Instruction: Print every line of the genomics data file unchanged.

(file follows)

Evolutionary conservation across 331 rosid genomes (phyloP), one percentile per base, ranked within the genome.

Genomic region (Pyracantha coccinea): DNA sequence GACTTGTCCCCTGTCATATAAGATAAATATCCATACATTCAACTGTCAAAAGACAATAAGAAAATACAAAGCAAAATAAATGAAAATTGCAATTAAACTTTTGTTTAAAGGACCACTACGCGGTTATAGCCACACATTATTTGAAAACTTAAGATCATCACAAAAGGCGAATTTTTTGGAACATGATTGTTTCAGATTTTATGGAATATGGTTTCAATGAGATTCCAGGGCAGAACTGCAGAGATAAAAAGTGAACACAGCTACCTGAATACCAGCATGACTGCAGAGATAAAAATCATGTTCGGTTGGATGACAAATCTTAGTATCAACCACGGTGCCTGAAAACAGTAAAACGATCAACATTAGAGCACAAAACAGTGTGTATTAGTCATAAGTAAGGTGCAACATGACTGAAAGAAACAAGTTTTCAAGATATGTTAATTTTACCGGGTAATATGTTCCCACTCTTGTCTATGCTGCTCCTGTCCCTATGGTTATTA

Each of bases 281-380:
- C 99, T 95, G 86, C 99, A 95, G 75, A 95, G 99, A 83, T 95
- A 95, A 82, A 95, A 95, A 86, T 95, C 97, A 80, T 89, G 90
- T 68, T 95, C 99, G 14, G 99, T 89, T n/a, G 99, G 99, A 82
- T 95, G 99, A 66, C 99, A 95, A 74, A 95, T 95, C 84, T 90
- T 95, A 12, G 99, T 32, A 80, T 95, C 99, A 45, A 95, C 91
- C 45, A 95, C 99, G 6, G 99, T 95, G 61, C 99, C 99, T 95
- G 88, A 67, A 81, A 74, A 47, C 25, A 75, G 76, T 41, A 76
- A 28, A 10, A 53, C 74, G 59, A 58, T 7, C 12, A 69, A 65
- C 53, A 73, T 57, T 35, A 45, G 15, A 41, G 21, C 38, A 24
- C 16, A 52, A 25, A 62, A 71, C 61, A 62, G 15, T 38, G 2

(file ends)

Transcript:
Evolutionary conservation across 331 rosid genomes (phyloP), one percentile per base, ranked within the genome.

Genomic region (Pyracantha coccinea): DNA sequence GACTTGTCCCCTGTCATATAAGATAAATATCCATACATTCAACTGTCAAAAGACAATAAGAAAATACAAAGCAAAATAAATGAAAATTGCAATTAAACTTTTGTTTAAAGGACCACTACGCGGTTATAGCCACACATTATTTGAAAACTTAAGATCATCACAAAAGGCGAATTTTTTGGAACATGATTGTTTCAGATTTTATGGAATATGGTTTCAATGAGATTCCAGGGCAGAACTGCAGAGATAAAAAGTGAACACAGCTACCTGAATACCAGCATGACTGCAGAGATAAAAATCATGTTCGGTTGGATGACAAATCTTAGTATCAACCACGGTGCCTGAAAACAGTAAAACGATCAACATTAGAGCACAAAACAGTGTGTATTAGTCATAAGTAAGGTGCAACATGACTGAAAGAAACAAGTTTTCAAGATATGTTAATTTTACCGGGTAATATGTTCCCACTCTTGTCTATGCTGCTCCTGTCCCTATGGTTATTA

Each of bases 281-380:
- C 99, T 95, G 86, C 99, A 95, G 75, A 95, G 99, A 83, T 95
- A 95, A 82, A 95, A 95, A 86, T 95, C 97, A 80, T 89, G 90
- T 68, T 95, C 99, G 14, G 99, T 89, T n/a, G 99, G 99, A 82
- T 95, G 99, A 66, C 99, A 95, A 74, A 95, T 95, C 84, T 90
- T 95, A 12, G 99, T 32, A 80, T 95, C 99, A 45, A 95, C 91
- C 45, A 95, C 99, G 6, G 99, T 95, G 61, C 99, C 99, T 95
- G 88, A 67, A 81, A 74, A 47, C 25, A 75, G 76, T 41, A 76
- A 28, A 10, A 53, C 74, G 59, A 58, T 7, C 12, A 69, A 65
- C 53, A 73, T 57, T 35, A 45, G 15, A 41, G 21, C 38, A 24
- C 16, A 52, A 25, A 62, A 71, C 61, A 62, G 15, T 38, G 2